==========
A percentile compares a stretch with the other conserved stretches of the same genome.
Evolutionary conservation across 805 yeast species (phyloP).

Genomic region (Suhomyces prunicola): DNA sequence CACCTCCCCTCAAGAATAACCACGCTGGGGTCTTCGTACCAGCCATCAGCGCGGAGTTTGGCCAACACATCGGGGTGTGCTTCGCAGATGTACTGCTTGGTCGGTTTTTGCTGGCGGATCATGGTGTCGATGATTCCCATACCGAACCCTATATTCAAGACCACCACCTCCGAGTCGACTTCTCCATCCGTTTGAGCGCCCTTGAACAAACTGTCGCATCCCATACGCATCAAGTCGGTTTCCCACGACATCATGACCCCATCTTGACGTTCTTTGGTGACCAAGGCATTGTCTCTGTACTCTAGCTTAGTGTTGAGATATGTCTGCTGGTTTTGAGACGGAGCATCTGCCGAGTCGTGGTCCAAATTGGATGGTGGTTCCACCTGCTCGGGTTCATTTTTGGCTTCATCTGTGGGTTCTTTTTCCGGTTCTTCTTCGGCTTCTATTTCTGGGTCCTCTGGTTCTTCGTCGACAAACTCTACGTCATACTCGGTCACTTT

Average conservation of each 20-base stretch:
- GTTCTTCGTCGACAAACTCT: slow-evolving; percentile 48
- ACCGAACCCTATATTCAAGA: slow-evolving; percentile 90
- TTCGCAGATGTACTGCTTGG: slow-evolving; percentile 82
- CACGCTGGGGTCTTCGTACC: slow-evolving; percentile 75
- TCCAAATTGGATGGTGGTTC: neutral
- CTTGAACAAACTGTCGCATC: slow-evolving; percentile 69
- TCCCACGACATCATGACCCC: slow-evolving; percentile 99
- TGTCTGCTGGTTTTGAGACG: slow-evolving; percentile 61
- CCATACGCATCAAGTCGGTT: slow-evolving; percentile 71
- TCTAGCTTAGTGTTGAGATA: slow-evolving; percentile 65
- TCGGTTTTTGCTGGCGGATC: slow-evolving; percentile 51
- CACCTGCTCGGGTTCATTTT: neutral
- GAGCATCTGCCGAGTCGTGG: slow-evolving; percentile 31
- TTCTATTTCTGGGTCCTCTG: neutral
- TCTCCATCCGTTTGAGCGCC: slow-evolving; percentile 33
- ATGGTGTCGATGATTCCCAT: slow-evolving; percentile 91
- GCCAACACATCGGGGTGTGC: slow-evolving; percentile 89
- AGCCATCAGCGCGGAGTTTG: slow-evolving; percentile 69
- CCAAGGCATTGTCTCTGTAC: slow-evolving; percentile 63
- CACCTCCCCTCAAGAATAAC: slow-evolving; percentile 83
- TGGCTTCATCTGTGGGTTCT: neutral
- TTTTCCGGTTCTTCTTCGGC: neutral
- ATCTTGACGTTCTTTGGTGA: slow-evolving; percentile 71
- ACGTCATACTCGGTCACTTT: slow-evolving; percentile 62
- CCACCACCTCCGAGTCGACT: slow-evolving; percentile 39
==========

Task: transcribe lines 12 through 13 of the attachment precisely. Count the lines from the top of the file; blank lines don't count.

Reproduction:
- TGTCTGCTGGTTTTGAGACG: slow-evolving; percentile 61
- CCATACGCATCAAGTCGGTT: slow-evolving; percentile 71